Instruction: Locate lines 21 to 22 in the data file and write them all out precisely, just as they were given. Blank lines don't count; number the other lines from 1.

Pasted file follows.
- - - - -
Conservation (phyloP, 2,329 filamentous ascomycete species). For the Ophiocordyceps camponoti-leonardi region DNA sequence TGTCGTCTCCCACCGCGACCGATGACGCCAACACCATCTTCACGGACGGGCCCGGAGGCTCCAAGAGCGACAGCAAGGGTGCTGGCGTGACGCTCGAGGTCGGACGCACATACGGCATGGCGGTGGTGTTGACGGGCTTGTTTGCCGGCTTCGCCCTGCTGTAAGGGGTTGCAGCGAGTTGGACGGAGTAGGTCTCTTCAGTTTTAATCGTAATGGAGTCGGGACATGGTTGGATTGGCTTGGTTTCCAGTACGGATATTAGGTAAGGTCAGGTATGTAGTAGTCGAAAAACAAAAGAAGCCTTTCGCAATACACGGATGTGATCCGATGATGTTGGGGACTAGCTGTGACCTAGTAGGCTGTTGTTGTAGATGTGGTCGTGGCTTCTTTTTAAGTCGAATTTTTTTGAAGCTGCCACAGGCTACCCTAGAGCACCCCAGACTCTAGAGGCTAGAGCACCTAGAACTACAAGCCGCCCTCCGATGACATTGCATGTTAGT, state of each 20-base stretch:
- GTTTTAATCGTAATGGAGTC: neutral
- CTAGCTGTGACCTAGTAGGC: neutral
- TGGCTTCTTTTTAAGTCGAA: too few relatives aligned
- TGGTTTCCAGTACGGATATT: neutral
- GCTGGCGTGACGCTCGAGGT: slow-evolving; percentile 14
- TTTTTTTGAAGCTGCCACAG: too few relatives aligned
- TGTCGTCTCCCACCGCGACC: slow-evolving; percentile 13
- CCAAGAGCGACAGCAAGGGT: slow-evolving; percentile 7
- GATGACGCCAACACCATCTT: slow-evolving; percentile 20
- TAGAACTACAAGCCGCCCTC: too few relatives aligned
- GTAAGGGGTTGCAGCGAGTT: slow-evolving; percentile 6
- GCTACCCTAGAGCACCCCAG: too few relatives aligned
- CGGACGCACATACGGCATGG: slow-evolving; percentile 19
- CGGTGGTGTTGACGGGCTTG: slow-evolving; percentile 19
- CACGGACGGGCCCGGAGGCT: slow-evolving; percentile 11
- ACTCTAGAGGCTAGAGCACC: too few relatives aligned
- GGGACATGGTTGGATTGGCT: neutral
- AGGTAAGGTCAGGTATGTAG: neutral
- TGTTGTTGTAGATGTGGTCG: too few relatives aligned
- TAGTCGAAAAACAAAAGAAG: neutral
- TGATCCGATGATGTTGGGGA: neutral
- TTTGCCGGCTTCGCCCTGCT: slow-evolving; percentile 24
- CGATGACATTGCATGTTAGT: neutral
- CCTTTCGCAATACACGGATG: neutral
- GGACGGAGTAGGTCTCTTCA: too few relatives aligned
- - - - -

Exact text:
- TAGTCGAAAAACAAAAGAAG: neutral
- TGATCCGATGATGTTGGGGA: neutral